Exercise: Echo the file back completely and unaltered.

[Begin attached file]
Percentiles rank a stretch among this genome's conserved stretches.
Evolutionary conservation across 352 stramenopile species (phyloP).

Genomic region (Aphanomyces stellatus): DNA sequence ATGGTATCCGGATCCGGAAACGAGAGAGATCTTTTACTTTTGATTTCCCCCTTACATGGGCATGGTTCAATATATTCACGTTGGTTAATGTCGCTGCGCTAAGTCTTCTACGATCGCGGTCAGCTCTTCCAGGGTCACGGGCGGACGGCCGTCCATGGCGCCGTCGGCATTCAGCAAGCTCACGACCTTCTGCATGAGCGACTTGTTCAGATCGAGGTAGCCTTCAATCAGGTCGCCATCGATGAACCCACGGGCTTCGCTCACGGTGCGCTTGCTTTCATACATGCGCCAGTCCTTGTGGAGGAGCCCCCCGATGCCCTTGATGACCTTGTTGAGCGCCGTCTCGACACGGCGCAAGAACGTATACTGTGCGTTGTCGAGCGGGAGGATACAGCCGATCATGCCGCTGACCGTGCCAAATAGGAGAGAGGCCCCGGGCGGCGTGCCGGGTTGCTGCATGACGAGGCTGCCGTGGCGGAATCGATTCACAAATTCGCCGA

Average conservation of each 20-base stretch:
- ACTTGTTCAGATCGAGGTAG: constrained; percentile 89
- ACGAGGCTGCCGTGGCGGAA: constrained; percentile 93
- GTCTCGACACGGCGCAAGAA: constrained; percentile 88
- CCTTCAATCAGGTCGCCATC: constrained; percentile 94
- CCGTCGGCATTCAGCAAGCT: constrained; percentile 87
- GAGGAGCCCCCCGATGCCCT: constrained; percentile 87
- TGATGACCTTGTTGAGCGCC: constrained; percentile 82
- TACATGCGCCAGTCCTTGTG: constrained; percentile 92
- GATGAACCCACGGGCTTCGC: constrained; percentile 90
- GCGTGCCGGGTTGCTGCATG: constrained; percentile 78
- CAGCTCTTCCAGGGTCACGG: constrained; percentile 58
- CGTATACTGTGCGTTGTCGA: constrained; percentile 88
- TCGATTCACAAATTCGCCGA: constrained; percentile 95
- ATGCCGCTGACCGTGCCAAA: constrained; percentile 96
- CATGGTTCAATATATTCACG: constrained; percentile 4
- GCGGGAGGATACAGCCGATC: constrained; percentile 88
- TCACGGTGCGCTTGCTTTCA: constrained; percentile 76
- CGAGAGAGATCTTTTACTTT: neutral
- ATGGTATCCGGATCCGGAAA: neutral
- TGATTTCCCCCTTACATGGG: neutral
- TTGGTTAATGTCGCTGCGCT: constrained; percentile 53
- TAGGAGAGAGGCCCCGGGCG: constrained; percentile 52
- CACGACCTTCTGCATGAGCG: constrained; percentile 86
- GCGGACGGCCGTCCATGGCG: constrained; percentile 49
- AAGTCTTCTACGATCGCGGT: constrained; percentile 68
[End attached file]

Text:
Percentiles rank a stretch among this genome's conserved stretches.
Evolutionary conservation across 352 stramenopile species (phyloP).

Genomic region (Aphanomyces stellatus): DNA sequence ATGGTATCCGGATCCGGAAACGAGAGAGATCTTTTACTTTTGATTTCCCCCTTACATGGGCATGGTTCAATATATTCACGTTGGTTAATGTCGCTGCGCTAAGTCTTCTACGATCGCGGTCAGCTCTTCCAGGGTCACGGGCGGACGGCCGTCCATGGCGCCGTCGGCATTCAGCAAGCTCACGACCTTCTGCATGAGCGACTTGTTCAGATCGAGGTAGCCTTCAATCAGGTCGCCATCGATGAACCCACGGGCTTCGCTCACGGTGCGCTTGCTTTCATACATGCGCCAGTCCTTGTGGAGGAGCCCCCCGATGCCCTTGATGACCTTGTTGAGCGCCGTCTCGACACGGCGCAAGAACGTATACTGTGCGTTGTCGAGCGGGAGGATACAGCCGATCATGCCGCTGACCGTGCCAAATAGGAGAGAGGCCCCGGGCGGCGTGCCGGGTTGCTGCATGACGAGGCTGCCGTGGCGGAATCGATTCACAAATTCGCCGA

Average conservation of each 20-base stretch:
- ACTTGTTCAGATCGAGGTAG: constrained; percentile 89
- ACGAGGCTGCCGTGGCGGAA: constrained; percentile 93
- GTCTCGACACGGCGCAAGAA: constrained; percentile 88
- CCTTCAATCAGGTCGCCATC: constrained; percentile 94
- CCGTCGGCATTCAGCAAGCT: constrained; percentile 87
- GAGGAGCCCCCCGATGCCCT: constrained; percentile 87
- TGATGACCTTGTTGAGCGCC: constrained; percentile 82
- TACATGCGCCAGTCCTTGTG: constrained; percentile 92
- GATGAACCCACGGGCTTCGC: constrained; percentile 90
- GCGTGCCGGGTTGCTGCATG: constrained; percentile 78
- CAGCTCTTCCAGGGTCACGG: constrained; percentile 58
- CGTATACTGTGCGTTGTCGA: constrained; percentile 88
- TCGATTCACAAATTCGCCGA: constrained; percentile 95
- ATGCCGCTGACCGTGCCAAA: constrained; percentile 96
- CATGGTTCAATATATTCACG: constrained; percentile 4
- GCGGGAGGATACAGCCGATC: constrained; percentile 88
- TCACGGTGCGCTTGCTTTCA: constrained; percentile 76
- CGAGAGAGATCTTTTACTTT: neutral
- ATGGTATCCGGATCCGGAAA: neutral
- TGATTTCCCCCTTACATGGG: neutral
- TTGGTTAATGTCGCTGCGCT: constrained; percentile 53
- TAGGAGAGAGGCCCCGGGCG: constrained; percentile 52
- CACGACCTTCTGCATGAGCG: constrained; percentile 86
- GCGGACGGCCGTCCATGGCG: constrained; percentile 49
- AAGTCTTCTACGATCGCGGT: constrained; percentile 68